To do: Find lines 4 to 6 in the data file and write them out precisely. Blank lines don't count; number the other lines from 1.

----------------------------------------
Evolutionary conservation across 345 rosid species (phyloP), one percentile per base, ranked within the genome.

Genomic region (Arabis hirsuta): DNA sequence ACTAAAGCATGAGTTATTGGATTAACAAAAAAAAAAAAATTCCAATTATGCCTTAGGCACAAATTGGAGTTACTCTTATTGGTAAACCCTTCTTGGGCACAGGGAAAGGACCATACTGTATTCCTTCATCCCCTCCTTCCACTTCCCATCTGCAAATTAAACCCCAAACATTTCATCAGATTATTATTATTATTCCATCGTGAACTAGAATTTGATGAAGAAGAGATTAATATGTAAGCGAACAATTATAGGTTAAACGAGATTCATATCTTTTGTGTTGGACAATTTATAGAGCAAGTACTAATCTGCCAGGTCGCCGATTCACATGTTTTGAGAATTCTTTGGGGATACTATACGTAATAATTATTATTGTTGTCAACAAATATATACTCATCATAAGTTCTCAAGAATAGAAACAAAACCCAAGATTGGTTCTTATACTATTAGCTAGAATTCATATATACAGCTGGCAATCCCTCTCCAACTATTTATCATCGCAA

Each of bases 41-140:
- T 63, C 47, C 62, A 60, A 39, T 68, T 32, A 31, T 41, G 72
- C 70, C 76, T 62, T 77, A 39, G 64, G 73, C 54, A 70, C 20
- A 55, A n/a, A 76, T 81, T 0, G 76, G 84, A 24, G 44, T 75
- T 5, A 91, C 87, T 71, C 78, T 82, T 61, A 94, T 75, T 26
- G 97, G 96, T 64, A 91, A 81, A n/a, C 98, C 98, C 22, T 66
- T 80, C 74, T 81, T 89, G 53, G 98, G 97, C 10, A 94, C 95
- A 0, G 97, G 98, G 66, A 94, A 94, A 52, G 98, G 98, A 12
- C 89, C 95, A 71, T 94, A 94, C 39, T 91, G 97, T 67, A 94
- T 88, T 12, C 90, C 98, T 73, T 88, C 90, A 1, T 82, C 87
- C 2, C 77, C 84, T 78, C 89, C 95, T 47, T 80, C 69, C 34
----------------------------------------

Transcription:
- T 63, C 47, C 62, A 60, A 39, T 68, T 32, A 31, T 41, G 72
- C 70, C 76, T 62, T 77, A 39, G 64, G 73, C 54, A 70, C 20
- A 55, A n/a, A 76, T 81, T 0, G 76, G 84, A 24, G 44, T 75